Bouygues Telecom is France's #3 mobile network (behind Orange and SFR) with 15.8m mobile subscribers by mid-2018, equivalent to around 16% local share. It manages a number of MVNO services including Universal Mobile for Universal Music, and TF1 Mobile, a partnership with the TF1 broadcast network. The latter is also a subsidiary of parent group Bouygues, a widely diversified family-controlled conglomerate which also has major interests in construction and infrastructure. It launched its own low-cost prepaid service in 2012 under the B&You banner. Bbox is a home broadband and IP TV service (3.6m subscribers) to rival Orange's Livebox, allowing the group to offer a full "quad play" service to its clients, including fixed line voice calling. In 2018, it agreed to acquire Keyyo Communications, a competitor in mobile and broadband services for small businesses. Although it is the smallest of France's big three telecoms groups, Bouygues has a long-standing reputation for the best customer service. However performance has been dented significantly since 2012 by the launch of low-cost rival Free Mobile, now close behind Bouygues in customers. Free's arrival prompted calls for consolidation among the country's mobile companies. Bouygues' revenues slumped in 2014 as a result of a steep cut in call rates, prompted by the rivalry from Free. An attempt to acquire rival SFR was foiled when seller Vivendi chose instead rival bidder Numericable, a cable company. Numericable's parent Altice subsequently expressed an interest in acquiring Bouygues as well and merging the two suppliers. However Bouygues opened negotiations instead with Orange at the end of 2015. Those talks eventually collapsed in April 2016, with Bouygues opting to remain independent, for the time being at least. Olivier Roussat is chairman of Bouygues Telecom; Richard Viel is CEO. Revenues for 2017 were €5.1bn.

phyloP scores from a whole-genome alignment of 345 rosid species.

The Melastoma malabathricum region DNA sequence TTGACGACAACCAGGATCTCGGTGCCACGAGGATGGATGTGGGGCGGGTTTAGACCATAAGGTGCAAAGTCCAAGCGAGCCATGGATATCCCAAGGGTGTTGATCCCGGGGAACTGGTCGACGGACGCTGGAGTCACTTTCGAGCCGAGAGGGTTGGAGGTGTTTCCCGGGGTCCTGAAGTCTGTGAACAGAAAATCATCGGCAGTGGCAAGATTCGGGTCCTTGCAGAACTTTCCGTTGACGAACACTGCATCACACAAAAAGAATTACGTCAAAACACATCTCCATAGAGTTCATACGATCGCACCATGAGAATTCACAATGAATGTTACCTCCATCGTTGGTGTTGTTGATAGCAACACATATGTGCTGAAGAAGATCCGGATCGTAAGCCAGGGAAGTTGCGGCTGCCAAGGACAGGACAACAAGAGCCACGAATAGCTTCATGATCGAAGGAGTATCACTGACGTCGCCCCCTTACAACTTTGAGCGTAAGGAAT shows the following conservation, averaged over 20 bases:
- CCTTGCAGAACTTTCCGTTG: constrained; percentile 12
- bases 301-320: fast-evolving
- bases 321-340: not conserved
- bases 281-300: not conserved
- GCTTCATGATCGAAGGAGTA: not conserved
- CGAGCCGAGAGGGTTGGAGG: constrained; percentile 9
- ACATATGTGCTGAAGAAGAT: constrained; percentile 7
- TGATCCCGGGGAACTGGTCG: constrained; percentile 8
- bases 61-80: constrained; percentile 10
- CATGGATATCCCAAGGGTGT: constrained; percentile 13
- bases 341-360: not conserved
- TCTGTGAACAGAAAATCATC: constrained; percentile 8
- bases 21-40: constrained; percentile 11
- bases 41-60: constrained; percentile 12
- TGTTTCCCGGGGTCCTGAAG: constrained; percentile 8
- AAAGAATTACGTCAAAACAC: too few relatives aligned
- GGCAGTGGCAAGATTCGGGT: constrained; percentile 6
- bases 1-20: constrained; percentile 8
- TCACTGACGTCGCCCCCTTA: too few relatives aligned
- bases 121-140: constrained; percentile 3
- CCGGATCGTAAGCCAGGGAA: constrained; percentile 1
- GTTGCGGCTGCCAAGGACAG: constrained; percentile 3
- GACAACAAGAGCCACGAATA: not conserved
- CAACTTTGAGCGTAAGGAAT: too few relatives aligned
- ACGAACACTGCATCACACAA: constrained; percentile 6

Capsule checked 10th December 2018
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Adbrands Weekly Update 7th April 2016: A proposed deal for the purchase of French mobile operator Bouygues by larger rival Orange also collapsed at the final hurdle after months of difficult negotiations. Most reports put much of the blame on the intransigence of the French state, Orange's biggest shareholder. French minister for the economy Francois Macron had attempted to limit the large shareholding Bouygues' CEO Martin Bouygues would receive in the merged Orange/Bouygues entity, mainly to avoid any threat to the government's own influence over the company. Another major factor was the personal animosity between Bouygues and Xavier Niel, founder of mobile challenger Free. The latter was required to purchase a large chunk of Bouygues' infrastructure to avoid competition issues; but mainly because of their long-established dislike for one another, the two principals could not agree on a price or terms. Bouygues himself appeared to place most of the blame for the collapse on Niel's unwillingness to be pinned down to a firm proposal. Without naming names, he told Le Figaro newspaper, "There were four of us around the negotiating table, but only three of us wanted to make it work. Clearly one the players had the ambition to get the most while paying the least, with the option of pulling out." A deal had promised the long-anticipated consolidation of the French mobile market from four to three players. Its collapse promoted a plunge in all four companies share prices.